Jason Freeman is a professional writer, and a one-of-a-kind public speaker.  He is the founder and CEO of Heroic Yes! Productions. Jason has an MFA in Poetry from the University of Nebraska.  He knows the pain of perceiving one’s life through a lens of limitation and also the thrill of moving beyond that mindset.  For more information on Jason’s powerful message, or to book him to present to your organization, go to www.HeroicYesProductions.com. 

From “As Seen on TV” to “As Seen in YOUR LIFE”

Who, like me, has ever watched a person do something amazing on TV and thought, “I would love to be able to do that, to live THEIR life, BUT that success is for actors, singers and professional athletes, not for me?”

Think about the scenes from TV that inspire you, the scenes that make you go, “Yes!  I would love to do what there’re doing!”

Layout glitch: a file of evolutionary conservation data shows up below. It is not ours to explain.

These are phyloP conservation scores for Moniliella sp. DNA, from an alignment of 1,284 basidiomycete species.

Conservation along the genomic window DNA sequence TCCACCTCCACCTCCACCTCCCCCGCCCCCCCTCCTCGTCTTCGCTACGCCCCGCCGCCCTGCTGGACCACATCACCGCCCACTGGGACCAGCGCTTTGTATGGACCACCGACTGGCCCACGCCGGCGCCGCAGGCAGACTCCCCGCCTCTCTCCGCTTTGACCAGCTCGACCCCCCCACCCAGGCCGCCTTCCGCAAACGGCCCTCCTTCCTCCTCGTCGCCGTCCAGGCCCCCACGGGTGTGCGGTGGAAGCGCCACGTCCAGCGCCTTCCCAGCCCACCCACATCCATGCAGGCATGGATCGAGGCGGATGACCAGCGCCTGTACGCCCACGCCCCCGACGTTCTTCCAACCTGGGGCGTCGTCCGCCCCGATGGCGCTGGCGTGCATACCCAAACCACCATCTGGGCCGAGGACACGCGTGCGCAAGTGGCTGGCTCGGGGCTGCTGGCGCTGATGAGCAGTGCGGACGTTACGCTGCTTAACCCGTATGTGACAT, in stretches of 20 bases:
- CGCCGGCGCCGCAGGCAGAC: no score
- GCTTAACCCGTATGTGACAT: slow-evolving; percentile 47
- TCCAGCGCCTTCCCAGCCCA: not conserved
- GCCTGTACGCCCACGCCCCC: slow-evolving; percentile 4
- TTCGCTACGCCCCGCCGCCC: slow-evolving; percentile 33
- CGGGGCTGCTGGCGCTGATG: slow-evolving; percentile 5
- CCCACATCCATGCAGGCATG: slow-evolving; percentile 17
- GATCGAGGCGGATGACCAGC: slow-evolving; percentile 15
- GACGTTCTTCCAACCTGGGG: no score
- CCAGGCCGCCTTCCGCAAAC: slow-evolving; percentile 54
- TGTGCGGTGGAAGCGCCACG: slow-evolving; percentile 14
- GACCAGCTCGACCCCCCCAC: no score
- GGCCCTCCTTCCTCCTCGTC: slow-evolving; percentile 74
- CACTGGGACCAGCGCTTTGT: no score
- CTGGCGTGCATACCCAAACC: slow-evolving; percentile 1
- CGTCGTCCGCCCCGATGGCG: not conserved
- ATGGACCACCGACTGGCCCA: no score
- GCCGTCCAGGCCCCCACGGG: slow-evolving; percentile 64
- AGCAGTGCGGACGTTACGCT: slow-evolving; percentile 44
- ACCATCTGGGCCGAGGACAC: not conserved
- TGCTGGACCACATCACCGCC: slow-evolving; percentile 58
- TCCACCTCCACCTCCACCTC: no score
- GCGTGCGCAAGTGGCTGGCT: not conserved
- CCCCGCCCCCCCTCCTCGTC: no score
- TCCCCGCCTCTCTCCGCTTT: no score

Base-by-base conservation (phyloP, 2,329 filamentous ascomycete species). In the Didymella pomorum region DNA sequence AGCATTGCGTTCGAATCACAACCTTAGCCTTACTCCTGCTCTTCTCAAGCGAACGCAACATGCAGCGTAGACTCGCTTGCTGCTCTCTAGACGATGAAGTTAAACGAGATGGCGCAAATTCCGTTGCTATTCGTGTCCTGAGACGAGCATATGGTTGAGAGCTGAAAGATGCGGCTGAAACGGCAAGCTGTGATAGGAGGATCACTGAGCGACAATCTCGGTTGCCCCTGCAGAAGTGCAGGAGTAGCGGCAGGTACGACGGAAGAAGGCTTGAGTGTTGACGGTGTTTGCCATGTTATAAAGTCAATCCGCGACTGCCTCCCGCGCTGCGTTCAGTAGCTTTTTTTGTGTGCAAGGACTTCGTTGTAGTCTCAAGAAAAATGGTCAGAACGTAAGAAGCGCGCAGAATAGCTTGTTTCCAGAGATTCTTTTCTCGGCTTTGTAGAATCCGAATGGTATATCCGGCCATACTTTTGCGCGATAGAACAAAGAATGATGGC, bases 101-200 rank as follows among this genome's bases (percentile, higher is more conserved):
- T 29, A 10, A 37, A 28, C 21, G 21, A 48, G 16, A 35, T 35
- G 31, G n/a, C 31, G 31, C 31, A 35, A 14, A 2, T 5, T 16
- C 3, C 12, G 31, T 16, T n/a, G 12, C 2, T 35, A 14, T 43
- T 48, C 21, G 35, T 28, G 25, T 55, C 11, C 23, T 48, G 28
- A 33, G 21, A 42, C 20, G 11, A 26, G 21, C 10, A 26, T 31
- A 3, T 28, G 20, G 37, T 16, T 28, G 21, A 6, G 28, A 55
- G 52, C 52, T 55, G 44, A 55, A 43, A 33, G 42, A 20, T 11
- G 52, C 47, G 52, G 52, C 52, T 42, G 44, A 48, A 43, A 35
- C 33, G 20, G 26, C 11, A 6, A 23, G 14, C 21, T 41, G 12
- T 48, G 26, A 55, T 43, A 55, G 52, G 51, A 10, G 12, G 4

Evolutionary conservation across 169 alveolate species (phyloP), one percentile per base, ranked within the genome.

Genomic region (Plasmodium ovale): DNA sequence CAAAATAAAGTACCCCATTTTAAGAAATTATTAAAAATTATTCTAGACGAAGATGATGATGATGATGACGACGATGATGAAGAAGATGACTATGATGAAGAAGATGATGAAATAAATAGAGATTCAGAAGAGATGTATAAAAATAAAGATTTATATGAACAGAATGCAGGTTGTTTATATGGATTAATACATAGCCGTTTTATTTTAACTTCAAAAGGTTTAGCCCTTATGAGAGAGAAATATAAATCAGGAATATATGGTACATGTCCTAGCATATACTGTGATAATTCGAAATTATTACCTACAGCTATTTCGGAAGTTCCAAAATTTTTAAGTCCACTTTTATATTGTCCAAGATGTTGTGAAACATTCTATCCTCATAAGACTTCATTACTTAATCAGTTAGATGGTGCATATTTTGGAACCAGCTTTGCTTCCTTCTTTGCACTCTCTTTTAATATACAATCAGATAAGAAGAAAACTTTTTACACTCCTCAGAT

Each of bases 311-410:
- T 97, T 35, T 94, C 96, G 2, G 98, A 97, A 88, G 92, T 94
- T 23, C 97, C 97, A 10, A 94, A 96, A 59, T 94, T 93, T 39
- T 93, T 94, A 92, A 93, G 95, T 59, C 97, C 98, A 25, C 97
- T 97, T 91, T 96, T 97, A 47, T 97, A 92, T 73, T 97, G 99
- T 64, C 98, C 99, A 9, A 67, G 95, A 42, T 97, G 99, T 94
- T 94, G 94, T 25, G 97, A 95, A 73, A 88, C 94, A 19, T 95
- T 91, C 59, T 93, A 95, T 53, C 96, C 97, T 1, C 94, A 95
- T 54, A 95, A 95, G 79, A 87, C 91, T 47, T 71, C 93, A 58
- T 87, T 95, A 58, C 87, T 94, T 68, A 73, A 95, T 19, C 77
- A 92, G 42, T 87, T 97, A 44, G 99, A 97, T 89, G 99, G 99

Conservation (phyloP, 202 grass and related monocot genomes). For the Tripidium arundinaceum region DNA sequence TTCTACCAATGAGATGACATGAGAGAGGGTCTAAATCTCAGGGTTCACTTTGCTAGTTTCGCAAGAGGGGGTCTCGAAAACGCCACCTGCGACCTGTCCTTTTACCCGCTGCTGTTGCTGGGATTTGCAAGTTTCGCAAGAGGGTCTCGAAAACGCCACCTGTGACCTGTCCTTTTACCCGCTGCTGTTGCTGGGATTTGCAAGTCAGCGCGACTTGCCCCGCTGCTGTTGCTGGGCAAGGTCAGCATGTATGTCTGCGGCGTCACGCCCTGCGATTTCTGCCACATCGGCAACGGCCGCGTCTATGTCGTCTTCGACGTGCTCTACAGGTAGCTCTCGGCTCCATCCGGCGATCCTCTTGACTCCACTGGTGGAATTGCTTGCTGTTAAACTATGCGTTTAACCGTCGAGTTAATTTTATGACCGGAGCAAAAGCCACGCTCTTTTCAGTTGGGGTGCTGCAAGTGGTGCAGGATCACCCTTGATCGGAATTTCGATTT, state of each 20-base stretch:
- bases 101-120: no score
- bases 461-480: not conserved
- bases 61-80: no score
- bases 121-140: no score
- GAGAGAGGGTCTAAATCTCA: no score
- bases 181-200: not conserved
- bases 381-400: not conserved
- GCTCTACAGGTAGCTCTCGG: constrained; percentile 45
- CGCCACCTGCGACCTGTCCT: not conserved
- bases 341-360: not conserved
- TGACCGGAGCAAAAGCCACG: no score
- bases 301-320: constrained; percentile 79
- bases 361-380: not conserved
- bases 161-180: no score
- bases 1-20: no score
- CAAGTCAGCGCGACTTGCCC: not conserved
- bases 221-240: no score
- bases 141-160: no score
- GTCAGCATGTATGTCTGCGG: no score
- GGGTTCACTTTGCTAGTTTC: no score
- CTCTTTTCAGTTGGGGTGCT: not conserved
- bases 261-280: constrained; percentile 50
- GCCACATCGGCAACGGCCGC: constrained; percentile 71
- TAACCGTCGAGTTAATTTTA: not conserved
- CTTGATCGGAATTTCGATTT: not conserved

We can gaze longingly at dreamy images on TV and view these images as from another world, a world we’ll never set foot into.

Or you can look at your TV screen as an open door inviting you to stride confidently towards your dreams.

I bet many actors, singers and professional athletes were at one time themselves watching stars on TV and thinking, “Will I ever be able to do that?”

Then they figured out a way to answer that question with a “YES!

Game of the Day

What do you see people doing on TV that you would absolutely love to do?

How can you make the transition from seeing these people as superstars doing things that you will never be able to do, to looking at them as role models inspiring you to achieve your dreams?

What is your next step?